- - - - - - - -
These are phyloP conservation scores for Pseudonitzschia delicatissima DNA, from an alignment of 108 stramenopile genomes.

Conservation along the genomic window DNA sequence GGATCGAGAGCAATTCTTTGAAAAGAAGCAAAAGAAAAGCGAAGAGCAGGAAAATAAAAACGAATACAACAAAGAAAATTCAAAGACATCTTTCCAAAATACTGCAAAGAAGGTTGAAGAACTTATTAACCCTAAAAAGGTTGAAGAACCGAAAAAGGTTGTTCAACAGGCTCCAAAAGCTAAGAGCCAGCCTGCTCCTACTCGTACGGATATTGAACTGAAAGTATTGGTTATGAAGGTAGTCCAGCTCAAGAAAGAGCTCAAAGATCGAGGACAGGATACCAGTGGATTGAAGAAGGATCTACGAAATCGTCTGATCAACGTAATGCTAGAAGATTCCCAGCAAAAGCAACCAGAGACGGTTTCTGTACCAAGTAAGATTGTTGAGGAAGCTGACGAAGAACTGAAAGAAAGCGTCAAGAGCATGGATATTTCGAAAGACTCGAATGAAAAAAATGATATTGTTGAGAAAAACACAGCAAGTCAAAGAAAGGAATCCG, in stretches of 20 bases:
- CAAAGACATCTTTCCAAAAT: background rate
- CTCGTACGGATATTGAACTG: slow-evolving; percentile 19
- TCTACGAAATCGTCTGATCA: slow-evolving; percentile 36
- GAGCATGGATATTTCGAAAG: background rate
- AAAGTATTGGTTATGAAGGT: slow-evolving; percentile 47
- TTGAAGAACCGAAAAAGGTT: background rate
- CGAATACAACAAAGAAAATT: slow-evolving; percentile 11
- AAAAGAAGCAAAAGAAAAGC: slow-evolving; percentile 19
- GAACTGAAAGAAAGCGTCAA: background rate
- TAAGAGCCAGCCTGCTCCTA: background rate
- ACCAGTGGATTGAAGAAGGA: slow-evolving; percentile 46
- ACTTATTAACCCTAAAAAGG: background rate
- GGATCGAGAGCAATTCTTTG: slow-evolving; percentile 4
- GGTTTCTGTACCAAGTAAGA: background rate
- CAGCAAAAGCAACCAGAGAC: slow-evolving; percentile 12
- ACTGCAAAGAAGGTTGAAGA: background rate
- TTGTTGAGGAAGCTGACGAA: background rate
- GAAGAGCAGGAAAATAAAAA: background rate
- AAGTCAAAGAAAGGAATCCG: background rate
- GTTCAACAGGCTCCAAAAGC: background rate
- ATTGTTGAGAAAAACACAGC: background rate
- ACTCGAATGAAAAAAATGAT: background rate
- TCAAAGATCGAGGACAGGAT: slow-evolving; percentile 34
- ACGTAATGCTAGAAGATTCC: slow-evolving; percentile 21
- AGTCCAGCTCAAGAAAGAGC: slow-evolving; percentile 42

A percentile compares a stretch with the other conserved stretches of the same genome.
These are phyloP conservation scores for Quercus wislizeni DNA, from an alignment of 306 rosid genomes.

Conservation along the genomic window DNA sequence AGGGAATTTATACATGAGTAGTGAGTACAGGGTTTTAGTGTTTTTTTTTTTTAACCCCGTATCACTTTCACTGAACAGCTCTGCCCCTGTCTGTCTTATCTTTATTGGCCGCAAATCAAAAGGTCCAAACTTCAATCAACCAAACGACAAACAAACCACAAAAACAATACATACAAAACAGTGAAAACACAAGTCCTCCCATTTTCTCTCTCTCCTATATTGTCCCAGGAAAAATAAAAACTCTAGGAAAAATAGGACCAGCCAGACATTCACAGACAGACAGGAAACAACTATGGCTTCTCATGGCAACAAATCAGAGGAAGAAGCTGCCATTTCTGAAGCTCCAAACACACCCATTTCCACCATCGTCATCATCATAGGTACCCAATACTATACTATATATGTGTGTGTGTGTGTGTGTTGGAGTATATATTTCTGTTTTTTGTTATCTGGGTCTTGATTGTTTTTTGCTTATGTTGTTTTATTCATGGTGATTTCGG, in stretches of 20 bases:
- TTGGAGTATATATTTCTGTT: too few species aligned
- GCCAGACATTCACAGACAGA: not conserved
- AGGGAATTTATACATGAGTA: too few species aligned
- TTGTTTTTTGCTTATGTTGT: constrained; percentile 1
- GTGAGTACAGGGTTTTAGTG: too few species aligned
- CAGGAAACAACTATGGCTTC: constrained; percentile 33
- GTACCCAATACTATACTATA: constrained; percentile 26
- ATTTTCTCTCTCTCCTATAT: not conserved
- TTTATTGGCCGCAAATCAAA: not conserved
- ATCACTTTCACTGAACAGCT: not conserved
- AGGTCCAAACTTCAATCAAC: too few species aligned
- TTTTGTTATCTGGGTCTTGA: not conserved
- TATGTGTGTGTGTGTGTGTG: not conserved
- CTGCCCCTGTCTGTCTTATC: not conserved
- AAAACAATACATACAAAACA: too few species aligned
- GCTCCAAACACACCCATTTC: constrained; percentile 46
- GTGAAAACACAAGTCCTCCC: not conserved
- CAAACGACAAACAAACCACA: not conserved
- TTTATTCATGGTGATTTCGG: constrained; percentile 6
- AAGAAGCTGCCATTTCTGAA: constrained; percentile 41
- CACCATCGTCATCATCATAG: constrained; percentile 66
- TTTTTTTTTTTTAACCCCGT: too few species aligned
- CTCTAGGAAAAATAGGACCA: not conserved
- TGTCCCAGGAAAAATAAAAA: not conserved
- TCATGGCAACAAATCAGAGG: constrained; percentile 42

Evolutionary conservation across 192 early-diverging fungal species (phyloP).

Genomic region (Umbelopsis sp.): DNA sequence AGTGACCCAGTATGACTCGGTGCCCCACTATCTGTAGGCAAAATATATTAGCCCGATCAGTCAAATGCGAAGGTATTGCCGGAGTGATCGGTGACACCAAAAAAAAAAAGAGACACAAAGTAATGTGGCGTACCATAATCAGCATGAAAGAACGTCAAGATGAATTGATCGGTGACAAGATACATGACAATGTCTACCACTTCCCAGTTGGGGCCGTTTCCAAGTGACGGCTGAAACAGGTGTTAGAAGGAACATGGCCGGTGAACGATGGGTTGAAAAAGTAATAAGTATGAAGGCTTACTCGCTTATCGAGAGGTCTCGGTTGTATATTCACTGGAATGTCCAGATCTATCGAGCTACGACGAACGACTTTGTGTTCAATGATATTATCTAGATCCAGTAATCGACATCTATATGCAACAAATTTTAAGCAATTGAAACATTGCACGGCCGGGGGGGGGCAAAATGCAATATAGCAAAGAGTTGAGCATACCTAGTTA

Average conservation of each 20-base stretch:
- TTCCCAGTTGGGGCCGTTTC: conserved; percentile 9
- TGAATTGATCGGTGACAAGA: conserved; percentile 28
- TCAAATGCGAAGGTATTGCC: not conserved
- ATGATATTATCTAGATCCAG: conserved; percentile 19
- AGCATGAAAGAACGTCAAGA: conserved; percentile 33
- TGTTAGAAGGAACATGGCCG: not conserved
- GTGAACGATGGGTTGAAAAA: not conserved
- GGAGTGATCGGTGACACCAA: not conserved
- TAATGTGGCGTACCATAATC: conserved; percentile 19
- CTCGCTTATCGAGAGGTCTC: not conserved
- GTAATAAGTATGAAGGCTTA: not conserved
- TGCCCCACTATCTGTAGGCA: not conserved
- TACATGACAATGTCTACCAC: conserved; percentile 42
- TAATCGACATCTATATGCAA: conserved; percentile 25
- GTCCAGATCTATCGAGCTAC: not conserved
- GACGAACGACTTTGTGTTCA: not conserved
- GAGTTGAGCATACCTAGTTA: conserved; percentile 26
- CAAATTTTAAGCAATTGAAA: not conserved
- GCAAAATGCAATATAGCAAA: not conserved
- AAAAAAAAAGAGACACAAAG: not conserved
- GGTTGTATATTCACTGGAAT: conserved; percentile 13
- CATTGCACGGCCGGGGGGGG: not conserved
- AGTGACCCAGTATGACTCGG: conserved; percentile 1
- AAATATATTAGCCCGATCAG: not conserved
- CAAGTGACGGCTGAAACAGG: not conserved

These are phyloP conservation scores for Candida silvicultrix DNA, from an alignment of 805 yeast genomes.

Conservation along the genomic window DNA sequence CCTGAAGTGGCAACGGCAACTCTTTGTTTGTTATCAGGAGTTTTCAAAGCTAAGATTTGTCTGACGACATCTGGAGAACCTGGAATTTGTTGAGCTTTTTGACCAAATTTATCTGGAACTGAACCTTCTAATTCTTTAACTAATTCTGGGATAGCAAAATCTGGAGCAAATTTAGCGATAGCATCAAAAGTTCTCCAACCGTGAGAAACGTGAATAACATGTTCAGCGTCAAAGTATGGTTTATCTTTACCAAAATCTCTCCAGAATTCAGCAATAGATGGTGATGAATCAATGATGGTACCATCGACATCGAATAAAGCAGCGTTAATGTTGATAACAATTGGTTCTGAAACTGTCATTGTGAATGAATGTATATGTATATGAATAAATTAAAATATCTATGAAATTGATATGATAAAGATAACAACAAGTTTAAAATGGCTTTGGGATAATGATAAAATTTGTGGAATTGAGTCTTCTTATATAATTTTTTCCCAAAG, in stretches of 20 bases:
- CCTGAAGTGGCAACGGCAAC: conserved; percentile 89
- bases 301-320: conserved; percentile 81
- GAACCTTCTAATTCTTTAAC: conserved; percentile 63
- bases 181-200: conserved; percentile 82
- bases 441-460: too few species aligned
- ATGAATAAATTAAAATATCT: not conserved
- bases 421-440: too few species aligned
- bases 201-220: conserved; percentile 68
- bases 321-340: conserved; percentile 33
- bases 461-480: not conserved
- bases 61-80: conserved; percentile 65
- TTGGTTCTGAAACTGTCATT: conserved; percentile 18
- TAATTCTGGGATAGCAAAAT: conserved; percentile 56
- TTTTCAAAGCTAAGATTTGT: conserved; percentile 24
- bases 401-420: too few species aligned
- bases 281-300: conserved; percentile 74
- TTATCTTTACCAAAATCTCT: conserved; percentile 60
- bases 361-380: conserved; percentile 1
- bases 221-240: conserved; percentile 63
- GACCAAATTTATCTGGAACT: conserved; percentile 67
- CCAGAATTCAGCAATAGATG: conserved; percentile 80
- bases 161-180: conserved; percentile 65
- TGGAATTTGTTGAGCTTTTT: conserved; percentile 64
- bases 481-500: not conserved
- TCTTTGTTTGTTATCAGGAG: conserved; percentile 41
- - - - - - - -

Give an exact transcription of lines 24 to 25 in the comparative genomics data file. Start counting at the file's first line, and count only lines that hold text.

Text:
- ACTCGAATGAAAAAAATGAT: background rate
- TCAAAGATCGAGGACAGGAT: slow-evolving; percentile 34